Payroll tax debt negotiations



There is something called the “TFRP”, which is the Trust Fund Recovery Penalty. It is a penalty imposed by the IRS on businesses that fail to pay employment taxes as required by law. The taxes due are Social Security, Medicare, and federal income taxes (all withheld by the employer). The penalty was created so that people couldn’t “hide” behind corporate entities to avoid payment; it makes corporate officers or LLC members personally liable for the taxes.


How payroll tax issues arise

As I was doing research for our payroll tax video, I came across an article written by a “US Business Law/Taxes Expert” who shall remain nameless (mostly because she irritated me). She wrote an article about the Trust Fund Recovery Penalty, and wrapped it up by saying “Avoiding the Trust Fund Recovery Penalty is easy. Just pay employment taxes when they are due.”


It always bothers us when our clients tell us that other ‘tax resolution companies’ (or CPA's, or attorneys, or their friends or family) have said to them “Well, why didn’t you just pay your taxes on time? Then you wouldn’t be in all of this trouble!”  To me, this is one of the most insulting things that can be said to you. We deal with so many clients that have fallen into payroll tax problems, and over 98% of the cases we have seen are due to cash flow problems.


You had a great idea, a business that was thriving. Then out of nowhere, circumstances arose that made you miss a payroll tax payment. All of a sudden you found yourself playing ‘catch up’ with the IRS while still trying to keep your business afloat. Now you have no idea on how to fix the issue, and you just throw money at whichever fire you think needs to be put out first. This is the incorrect way to handle a payroll tax issue. You’re creating pyramiding liabilities and not addressing the underlying cause of the problem.


To dig yourself out, know what not to do

If you have payroll tax debt, the first thing that happens is you’ll get a visit from an IRS Revenue Officer. They will most likely show up at your place of business (they are required by law to make first contact in person).


The Revenue Officer is going to try to convince you that you need to pay everything back as quickly as possible. This is for their benefit; they know that if the tax debt is not paid back within 2 years, the chances of them ever getting paid back are slim. They may tell you to just borrow the money from a friend or relative, or to dip into your retirement plan… or how about you tap into that equity on your house?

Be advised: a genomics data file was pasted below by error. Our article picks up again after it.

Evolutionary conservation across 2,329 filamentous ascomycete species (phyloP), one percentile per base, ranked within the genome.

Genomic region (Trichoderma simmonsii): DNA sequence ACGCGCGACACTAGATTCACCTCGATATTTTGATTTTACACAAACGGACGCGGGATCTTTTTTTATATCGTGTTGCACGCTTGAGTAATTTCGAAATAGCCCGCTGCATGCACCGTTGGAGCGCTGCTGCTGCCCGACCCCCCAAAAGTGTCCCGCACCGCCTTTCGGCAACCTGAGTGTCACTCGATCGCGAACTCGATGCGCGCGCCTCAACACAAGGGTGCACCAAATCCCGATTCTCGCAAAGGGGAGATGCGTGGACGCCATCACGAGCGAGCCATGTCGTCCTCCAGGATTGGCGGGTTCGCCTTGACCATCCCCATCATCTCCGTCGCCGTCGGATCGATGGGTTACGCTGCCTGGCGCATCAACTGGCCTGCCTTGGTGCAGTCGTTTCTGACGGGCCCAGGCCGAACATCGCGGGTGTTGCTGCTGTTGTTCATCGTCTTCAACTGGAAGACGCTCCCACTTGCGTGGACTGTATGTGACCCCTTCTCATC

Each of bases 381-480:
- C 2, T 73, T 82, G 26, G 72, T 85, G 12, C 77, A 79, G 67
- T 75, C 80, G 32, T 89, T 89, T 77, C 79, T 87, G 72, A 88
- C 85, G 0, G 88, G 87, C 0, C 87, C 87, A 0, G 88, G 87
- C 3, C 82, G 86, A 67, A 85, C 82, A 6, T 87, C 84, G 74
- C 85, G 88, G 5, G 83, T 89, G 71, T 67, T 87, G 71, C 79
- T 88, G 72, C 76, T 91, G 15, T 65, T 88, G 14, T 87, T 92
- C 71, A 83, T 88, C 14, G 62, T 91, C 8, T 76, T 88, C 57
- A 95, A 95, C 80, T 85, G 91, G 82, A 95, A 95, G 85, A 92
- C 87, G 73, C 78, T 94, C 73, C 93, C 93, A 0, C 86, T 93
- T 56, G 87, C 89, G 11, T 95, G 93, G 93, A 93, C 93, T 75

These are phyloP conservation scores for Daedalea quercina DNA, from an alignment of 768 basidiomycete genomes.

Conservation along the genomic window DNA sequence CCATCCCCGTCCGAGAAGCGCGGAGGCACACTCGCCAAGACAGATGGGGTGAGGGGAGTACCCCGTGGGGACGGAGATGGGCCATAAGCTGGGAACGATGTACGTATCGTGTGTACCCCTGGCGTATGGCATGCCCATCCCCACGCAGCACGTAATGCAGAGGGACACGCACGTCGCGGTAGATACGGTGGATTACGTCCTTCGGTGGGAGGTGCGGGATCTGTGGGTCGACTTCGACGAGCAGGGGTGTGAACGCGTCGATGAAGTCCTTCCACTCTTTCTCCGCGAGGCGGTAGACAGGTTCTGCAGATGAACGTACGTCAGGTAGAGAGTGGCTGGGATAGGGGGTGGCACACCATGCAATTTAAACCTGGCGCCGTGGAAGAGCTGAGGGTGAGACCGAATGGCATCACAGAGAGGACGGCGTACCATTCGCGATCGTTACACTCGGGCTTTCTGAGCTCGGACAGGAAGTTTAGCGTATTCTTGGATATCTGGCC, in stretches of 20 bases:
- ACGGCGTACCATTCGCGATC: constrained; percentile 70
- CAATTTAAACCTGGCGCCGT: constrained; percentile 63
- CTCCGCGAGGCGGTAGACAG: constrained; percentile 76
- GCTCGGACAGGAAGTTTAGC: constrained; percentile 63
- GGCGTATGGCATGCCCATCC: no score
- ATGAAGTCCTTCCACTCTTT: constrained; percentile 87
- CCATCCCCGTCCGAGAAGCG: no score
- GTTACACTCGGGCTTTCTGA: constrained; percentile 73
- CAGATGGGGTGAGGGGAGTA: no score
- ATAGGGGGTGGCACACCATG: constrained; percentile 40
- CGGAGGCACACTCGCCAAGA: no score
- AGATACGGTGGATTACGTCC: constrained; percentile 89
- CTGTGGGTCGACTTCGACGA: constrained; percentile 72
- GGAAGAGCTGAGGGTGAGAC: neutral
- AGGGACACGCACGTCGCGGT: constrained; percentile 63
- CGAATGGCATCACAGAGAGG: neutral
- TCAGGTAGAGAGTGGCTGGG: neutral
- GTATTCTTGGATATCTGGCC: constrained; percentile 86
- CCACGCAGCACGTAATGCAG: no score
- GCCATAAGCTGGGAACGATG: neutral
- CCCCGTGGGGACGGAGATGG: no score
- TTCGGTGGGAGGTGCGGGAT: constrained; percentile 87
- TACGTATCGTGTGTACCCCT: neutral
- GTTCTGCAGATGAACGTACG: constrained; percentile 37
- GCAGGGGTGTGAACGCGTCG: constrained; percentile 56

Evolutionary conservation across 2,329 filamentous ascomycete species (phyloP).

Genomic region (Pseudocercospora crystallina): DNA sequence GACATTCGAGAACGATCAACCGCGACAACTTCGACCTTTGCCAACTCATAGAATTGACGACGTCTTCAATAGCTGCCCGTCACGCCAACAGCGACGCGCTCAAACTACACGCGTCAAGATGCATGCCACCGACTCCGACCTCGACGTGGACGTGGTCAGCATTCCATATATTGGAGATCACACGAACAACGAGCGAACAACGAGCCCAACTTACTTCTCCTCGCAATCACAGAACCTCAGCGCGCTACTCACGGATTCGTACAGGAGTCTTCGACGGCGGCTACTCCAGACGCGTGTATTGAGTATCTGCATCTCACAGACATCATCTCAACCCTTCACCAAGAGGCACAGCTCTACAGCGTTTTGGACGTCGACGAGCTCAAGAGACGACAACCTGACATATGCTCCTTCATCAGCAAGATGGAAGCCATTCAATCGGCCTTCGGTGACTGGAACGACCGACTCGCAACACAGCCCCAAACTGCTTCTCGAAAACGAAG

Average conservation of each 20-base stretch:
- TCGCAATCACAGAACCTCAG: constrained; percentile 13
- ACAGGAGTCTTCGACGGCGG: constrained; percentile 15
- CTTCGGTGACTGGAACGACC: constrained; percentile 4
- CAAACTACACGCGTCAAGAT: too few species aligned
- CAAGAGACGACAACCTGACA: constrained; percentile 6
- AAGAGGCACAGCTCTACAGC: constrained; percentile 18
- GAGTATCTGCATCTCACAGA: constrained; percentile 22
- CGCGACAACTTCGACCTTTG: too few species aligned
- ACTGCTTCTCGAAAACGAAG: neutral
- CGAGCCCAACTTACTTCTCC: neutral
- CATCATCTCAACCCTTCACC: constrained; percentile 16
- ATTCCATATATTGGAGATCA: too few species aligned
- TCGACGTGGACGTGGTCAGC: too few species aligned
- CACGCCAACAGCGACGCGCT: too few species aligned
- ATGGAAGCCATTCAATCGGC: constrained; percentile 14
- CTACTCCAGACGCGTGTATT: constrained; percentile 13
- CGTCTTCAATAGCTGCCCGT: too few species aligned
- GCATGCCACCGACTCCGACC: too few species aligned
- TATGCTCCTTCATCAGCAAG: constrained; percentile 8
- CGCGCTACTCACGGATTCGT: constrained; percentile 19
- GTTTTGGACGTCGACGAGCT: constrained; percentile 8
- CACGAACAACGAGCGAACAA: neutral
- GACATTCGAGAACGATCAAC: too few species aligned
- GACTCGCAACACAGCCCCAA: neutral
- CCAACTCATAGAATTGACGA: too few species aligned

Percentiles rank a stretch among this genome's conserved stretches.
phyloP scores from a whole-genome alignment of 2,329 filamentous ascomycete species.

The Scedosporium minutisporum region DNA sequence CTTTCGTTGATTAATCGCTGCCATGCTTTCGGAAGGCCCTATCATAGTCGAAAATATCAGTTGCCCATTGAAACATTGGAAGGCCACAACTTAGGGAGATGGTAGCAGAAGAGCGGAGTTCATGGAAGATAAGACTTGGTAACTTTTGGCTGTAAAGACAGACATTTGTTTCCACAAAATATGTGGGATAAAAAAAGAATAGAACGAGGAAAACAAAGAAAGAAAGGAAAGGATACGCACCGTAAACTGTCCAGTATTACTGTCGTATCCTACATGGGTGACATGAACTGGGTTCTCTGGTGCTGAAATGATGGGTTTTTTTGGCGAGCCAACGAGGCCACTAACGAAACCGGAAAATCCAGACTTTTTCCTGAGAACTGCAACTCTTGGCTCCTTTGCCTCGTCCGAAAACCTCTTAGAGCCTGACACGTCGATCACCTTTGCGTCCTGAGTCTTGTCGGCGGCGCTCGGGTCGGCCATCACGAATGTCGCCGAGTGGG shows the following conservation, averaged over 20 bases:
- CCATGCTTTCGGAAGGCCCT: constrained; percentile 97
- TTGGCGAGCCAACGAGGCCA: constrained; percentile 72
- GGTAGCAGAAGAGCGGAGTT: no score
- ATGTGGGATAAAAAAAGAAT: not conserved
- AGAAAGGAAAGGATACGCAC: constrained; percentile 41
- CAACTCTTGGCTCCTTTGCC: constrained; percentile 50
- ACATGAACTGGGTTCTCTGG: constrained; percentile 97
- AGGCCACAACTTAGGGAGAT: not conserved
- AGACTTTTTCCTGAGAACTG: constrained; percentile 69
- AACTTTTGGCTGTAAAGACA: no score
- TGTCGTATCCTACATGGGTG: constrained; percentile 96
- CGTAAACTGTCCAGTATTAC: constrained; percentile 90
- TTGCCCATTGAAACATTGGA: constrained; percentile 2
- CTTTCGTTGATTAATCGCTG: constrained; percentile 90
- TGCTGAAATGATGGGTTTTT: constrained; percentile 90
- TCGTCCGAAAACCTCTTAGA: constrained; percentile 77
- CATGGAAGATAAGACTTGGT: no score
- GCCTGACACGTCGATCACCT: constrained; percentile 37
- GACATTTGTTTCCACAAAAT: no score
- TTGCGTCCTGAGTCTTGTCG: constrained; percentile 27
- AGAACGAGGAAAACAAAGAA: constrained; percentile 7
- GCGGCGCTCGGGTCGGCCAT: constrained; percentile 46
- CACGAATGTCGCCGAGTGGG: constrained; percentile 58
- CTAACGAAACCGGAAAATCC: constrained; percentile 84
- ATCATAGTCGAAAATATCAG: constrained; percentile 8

If you say that those are not options (which is what you should do), the next thing the Revenue Officer may recommend is setting up a two year installment agreement. Don’t give in  – an installment agreement for a business that is already struggling with a cash flow problem is not a good idea. Realistically, you probably can’t afford to get current AND pay an installment agreement. If you do agree, you may eventually find yourself in default of the agreement and then the IRS comes back… even harder.


The last thing you shouldn’t do is pay for something you’re not liable for. You are responsible for paying the ‘trust fund’ portion of the taxes, and this is where you should direct your payments to.


You need a plan

The first thing you should consider doing is hiring someone to help you. You may think “Well, I’m just going to pay back the debt, so why do I need to do that?” Having someone on your side who knows how to deal with the IRS is priceless. The IRS is less likely to bully an attorney, and a good attorney will know all of the negotiation options that you may not even begin to consider.


You need to know where to allocate your resources to, and the next step you should take is to get current. If you don’t address the root cause of the problem you will exhaust your resources and that problem will return full force in the future.


Make Uncle Sam your lender

An Offer in Compromise is a viable option if you qualify (you’re struggling with payroll tax debt, so there’s a good chance you would qualify). This is a little known option; people usually assume an Offer in Compromise is only used to settle personal tax debt, but it can be used for businesses too. If done right, you could save a bunch of money, reduce penalties and interest, and get better timing on your repayment plan.


Another option may be filing for Hardship Status — we’ve negotiated these deals with the IRS before. We simply explained that the cash flow for the business was all over the place, and said that if you squeeze our client too hard you may just force him to shut down, and everyone will lose their jobs. We told the IRS that if you give the business time to recover, we can then work on a payment plan and you’ll get your money.


We’ve had clients come to us saying they want to file for Chapter 11 Bankruptcy. This is not something we recommend often for dealing with payroll tax debts. It may offer some temporary relief, but you still won’t be off the hook for the trust fund portion of the tax debt. The TFRP “personally liable” part means just that, regardless of bankruptcy.


If you're unsure of how to tackle a payroll tax issue, contact us. We can help. Call us at 888-727-8796 or email info@irsmedic.com.